Drones -- those fearsome unmanned flying vehicles that ignite debates about privacy and the ethics of warfare -- now have something to fear themselves. That would be Nils Rodday, a German cybersecurity student who proved he can hack a drone.
Rodday found flaws in one drone model that let him send commands to it from more than a mile away, showing how a hacker could become a pilot from the ground. But Rodday isn't a hacker himself. He doesn't even like the idea of being called a hacker.
"I have no intention of harming anyone," he said.
Instead, he was working with the drone manufacturer, whom he declined to name because of a legal agreement with the company, to help make the device more secure.
Unless they're on a preprogrammed flight, drones have to receive commands from the ground. Those commands come from a chip that broadcasts messages up in the air for over a mile through something called an XBee channel. Rodday found he could intercept the broadcasts and learn the language that controls the drone. He could then send messages to the drone over the same channel himself, taking over the virtual pilot's role.
One way to protect from a takeover is through more secure communications, using encrypted radio signals. That option was available, but the drone manufacturer did not have it turned on, Rodday said.
As if we didn't have enough to worry about with drones, from fears of them crashing into us from the sky, to the chance they could be spying on us like a 21st century peeping tom. Now, there's the chance that the drones we should be able to trust -- the ones cops would use for law enforcement -- could end up being hijacked at the worst possible times. Thank goodness they're not armed. Yet.
Rodday did the research as part of a graduate program in the Netherlands, and he presented his findings at the RSA cybersecurity conference in San Francisco on Wednesday. But he'd already made an impression with his work; he's now four months into a job with IBM.
The manufacturer Rodday worked with handed him a drone and a manual and let him see what he could find. Even though he had access to all the goods, the vulnerability he found could be exploited remotely by anyone with the knowledge of how to do it. The company said it would fix the problem, according to Rodday.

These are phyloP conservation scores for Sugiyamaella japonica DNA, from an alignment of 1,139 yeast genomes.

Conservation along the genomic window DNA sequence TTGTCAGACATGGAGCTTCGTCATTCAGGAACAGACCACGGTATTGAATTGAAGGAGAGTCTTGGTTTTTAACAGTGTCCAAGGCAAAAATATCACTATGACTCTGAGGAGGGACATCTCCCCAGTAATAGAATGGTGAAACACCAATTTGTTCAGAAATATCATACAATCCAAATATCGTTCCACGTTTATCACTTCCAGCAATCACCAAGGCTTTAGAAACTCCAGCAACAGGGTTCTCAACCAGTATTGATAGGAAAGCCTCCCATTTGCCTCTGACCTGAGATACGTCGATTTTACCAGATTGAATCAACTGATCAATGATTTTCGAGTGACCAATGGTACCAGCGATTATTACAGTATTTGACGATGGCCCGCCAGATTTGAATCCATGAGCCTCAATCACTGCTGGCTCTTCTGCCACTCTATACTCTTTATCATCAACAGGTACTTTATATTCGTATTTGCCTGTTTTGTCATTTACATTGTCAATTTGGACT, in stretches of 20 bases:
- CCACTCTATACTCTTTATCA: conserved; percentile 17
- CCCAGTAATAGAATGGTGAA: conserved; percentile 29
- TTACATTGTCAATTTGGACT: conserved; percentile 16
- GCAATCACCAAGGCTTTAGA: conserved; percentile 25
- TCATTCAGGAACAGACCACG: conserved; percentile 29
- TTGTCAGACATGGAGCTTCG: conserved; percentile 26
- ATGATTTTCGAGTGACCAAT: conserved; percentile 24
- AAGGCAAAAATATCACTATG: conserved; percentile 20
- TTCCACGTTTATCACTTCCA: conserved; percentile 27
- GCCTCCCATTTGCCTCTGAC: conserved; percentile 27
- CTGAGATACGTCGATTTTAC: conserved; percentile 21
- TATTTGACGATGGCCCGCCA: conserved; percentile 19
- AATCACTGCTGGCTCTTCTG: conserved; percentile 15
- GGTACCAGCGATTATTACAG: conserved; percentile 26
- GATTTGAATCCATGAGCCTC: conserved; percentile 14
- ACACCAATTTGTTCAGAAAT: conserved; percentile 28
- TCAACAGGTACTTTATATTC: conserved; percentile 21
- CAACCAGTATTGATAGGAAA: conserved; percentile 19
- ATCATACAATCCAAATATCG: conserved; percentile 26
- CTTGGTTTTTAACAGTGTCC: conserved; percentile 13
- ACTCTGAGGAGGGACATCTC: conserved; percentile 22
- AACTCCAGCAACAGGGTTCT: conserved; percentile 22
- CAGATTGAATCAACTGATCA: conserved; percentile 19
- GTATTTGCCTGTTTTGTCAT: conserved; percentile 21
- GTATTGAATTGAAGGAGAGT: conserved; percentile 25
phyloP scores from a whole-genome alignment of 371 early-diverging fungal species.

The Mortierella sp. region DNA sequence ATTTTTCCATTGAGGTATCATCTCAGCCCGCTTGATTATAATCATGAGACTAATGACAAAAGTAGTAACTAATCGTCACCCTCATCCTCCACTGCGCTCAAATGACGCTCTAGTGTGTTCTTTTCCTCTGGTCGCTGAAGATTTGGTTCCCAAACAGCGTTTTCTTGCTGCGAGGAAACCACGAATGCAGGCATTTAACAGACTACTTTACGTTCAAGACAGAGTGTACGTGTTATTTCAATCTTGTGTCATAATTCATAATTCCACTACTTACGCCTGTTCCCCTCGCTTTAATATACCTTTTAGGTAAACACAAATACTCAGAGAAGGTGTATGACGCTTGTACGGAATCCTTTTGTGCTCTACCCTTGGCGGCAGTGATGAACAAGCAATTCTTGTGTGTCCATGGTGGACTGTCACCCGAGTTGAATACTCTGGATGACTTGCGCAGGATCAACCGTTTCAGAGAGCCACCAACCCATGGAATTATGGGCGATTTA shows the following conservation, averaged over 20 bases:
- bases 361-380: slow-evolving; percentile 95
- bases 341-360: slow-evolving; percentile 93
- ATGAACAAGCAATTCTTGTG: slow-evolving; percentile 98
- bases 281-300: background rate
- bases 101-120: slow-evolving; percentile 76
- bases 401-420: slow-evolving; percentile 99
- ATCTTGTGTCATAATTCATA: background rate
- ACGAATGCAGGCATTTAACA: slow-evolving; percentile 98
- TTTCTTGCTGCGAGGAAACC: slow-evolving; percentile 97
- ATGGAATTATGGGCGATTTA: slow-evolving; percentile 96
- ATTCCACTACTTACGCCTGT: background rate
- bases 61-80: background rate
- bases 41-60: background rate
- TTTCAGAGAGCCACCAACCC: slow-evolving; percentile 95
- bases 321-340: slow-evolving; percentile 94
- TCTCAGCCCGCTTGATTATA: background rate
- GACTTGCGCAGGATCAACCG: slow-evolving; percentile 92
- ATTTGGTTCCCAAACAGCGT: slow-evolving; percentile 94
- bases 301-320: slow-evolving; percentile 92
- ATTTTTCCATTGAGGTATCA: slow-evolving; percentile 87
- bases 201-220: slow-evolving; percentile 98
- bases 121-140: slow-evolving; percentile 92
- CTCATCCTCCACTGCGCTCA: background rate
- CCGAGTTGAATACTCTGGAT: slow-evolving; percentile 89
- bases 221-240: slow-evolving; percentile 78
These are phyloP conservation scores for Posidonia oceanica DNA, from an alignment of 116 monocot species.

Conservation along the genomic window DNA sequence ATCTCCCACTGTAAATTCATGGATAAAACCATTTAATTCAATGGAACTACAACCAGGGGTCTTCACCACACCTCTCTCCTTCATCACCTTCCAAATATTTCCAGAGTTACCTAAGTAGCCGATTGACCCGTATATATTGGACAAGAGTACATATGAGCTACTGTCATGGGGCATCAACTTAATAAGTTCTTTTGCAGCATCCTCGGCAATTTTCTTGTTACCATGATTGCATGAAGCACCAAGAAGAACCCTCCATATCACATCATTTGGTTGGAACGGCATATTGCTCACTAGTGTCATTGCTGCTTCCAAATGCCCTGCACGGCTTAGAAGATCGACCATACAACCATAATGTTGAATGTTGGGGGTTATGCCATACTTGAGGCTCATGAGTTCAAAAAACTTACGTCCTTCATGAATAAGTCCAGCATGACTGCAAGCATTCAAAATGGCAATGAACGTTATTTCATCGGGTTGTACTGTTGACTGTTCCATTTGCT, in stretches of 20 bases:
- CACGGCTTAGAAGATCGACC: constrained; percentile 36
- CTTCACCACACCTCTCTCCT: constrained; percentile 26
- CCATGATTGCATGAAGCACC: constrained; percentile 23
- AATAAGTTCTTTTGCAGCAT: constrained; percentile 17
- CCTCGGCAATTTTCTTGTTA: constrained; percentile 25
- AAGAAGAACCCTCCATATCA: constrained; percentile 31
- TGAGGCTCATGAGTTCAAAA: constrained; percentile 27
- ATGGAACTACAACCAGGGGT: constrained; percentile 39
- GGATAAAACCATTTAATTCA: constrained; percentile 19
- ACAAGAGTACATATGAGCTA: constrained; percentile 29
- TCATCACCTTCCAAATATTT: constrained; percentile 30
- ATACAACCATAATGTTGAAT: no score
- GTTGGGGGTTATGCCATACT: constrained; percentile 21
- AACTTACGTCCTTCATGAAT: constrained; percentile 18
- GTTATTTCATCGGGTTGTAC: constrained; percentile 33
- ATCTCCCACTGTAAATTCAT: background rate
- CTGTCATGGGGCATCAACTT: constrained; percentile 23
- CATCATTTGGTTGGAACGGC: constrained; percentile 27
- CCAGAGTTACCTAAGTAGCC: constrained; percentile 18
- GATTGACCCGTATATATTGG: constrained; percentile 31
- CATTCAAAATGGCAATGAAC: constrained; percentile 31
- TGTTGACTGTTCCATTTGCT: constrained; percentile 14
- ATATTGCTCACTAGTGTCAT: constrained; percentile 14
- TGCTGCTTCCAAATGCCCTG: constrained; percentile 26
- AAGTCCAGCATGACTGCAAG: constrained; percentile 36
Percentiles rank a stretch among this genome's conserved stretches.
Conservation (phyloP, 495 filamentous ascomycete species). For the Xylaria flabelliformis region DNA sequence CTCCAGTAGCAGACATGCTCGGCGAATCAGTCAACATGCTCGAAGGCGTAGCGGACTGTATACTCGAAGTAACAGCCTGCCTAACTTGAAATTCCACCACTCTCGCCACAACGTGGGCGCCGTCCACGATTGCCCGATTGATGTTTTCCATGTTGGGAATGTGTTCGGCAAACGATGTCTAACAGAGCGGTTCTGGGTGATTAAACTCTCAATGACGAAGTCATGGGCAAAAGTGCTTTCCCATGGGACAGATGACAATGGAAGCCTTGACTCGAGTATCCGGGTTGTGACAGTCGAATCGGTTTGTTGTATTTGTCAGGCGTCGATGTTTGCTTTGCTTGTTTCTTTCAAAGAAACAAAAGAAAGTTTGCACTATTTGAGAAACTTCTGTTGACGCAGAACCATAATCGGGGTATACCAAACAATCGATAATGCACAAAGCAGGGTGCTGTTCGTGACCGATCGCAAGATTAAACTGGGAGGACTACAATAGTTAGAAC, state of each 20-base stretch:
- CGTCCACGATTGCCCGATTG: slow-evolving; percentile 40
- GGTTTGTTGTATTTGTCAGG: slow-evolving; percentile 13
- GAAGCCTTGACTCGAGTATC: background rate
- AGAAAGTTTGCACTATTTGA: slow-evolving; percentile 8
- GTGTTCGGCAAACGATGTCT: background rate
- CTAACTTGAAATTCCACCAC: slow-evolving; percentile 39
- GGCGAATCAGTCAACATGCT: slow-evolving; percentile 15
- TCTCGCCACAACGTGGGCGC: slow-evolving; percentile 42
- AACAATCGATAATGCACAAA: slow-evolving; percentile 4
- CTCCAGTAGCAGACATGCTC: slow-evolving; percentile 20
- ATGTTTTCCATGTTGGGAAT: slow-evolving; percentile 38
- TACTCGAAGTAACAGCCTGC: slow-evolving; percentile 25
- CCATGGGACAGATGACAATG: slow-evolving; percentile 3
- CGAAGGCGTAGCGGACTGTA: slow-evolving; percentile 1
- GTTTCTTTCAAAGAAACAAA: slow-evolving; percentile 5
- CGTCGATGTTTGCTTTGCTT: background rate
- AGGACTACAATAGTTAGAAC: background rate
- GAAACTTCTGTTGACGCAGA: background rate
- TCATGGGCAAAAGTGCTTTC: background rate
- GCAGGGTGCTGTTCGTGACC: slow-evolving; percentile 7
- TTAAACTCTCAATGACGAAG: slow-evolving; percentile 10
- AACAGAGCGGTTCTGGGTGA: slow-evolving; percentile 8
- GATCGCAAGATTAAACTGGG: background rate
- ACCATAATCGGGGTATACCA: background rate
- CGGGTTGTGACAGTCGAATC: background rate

Other drone manufacturers use the same chip to communicate commands to their high-flying products, Rodday found. He doesn't know if they have the exact same problem he pointed out in his research, but it's possible.
Many times when researchers find flaws in products, they say manufacturers see it as an attack. But Rodday said he was happy to work with a company that wanted him to break their toys to make them safer.
"I think they took the right point of view," Rodday said.
Correction, 4:40 p.m. PT: The original version of this story misreported the status of a fix for the problem with the drone. According to Rodday, the company behind the device said it would fix the issue. Also, the graduate program where Rodday did his research was located not where the story originally indicated, but in the Netherlands. The story has been changed to reflect these facts.
Update, March 4, 1:38 p.m. PT: This story has been updated to clarify that the drone manufacturer could have used encrypted radio signals using the XBee channel, but had that feature turned off, according to Rodday's research.